Reducing stress is easier said than done. Particularly during a pandemic which is a once in a lifetime occurrence that none of us have had time to mentally prep for. But stress reduction is an important way to manage your IBS symptoms.

So what can you do to reduce stress?

    • EXERCISE – we all know exercise has its benefits but when you are working from home or furloughed sitting in bed watching netflix can have a bit more of a draw. To keep you motivated try a new workout class. I attempted to do some ballet for the first time since I was probably 8. It was fun, got me off the sofa and was a lot more intense then I expected it to be. Even just ten minutes of movement is good for you. 
    • TRY A NEW HOBBY – this doesn’t have to be anything crazy or require lots of equipment you might not have in the house. I purchased a lovely embroidery kit a few weeks ago. It wasn’t too expensive and because I have to be so focused on the task at hand my brain doesn’t have space to focus on what is going on right now.
    • PAMPER YOURSELF – take time out of the week to spend a few hours solely focused on yourself. Have a bath, try a new hairstyle, paint your nails. Feel fresh and relaxed.
    • READ –  immerse yourself in a different world with an amazing new book. If you have a kindle, there are daily deals for books starting at 99p, with a wide range so there is something for everyone.
    • VITAMIN D – if your government has allowed it, try and get some sunshine, even for 15 minutes. Take a walk around the block and get some fresh air but remember to take the necessary precautions
    • PHONE A FRIEND – we may have to stay in our homes but thank god for modern technology. Set up times to call your friends and family and stick to them. Take part in pub quizzes with friends via zoom, call your mum for a coffee break together. Talk to people, we are all in this together and they’ll need someone to talk to as well.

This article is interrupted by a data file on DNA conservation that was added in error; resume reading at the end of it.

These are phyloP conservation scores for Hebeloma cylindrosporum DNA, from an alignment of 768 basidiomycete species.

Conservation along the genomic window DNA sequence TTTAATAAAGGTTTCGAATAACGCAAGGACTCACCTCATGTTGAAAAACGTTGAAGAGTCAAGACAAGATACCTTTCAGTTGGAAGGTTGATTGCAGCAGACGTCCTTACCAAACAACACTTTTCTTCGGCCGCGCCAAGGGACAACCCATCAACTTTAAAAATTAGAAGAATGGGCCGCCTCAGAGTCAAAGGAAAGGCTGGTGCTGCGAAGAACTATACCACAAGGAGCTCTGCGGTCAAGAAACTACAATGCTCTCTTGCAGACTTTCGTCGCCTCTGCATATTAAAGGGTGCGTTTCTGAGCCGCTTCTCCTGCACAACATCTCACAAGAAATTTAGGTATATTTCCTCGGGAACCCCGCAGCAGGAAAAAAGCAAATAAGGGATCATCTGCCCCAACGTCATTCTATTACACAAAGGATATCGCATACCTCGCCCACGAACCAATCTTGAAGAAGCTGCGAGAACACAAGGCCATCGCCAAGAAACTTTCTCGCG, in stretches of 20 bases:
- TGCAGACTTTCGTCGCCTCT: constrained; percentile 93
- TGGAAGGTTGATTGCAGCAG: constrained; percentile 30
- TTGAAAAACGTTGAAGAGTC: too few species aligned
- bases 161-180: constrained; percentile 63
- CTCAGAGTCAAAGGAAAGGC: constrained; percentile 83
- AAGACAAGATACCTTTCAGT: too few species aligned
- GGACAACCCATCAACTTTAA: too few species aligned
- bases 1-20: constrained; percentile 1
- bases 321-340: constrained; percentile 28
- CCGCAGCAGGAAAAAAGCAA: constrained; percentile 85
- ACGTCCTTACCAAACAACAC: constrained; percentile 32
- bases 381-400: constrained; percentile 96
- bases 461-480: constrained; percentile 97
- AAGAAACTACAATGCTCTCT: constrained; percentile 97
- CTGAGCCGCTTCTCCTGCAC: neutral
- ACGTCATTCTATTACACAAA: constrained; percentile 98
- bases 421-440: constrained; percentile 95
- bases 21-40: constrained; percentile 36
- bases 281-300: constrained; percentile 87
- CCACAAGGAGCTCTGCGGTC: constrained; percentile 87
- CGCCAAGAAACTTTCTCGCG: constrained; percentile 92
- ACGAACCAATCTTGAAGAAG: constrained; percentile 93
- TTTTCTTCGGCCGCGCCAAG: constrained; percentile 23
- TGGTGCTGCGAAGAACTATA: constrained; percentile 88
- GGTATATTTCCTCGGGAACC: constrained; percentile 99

• REDUCE NEWS TIME – watching the news all day is not healthy or productive. It will make you more anxious and doesn’t change the current situation. When this all started I was glued to the news, we had it on all day at work and I realised it was making me crazy stressed. So I stopped watching, I turned the channel to a soothing David Attenborough show and did other things with my day. If you want to check the news try and limit yourself to 15 mins a day.

I will be posting over on instagram my favourite youtubers, yoga guides and the various ways I have been managing to reduce stress. Make sure to check it out to keep yourself motivated and relaxed during this difficult time.

Prescribed Medication:

If you are on prescribed medications for your IBS, ensure you have an adequate amount of medication and if you are concerned call your pharmacist to discuss your medication. If you are an at risk group or are self isolating due to being symptomatic a lot of pharmacies will now deliver medication to your door. Give them a call and they will be happy to help.

Takeaway Message

Lots of people are posting about fitness challenges they are doing, the novel they are writing, the fact they have learnt four languages in the course of 3 weeks. Do NOT compare yourself. This is a pandemic not free time to achieve every life goal you have ever had. If some days you do very little or other days you feel super human. This is normal. Set small goals and do what is best for you. Comparing yourself will only make you miserable and more stressed which is the opposite of what we want.

The most important thing you can do is to look after yourself, stay safe and STAY HOME as much as possible.


  1. WHO:
  2. CDC:
  3. UK Gov:
  4. Pan, L., Mu, M., Yang, P., Sun, Y., Wang, R., Yan, J., Li, P., Hu, B., Wang, J., Hu, C. and Jin, Y., 2020. Clinical characteristics of COVID-19 patients with digestive symptoms in Hubei, China: a descriptive, cross-sectional, multicenter study. American Journal of Gastroenterology.

Photo by Fusion Medical Animation on Unsplash 

*Disclaimer: I am not a doctor/medical professional – if you feel ill, have concerns about the coronavirus or IBS please contact your healthcare provider or in an emergency – the emergency services.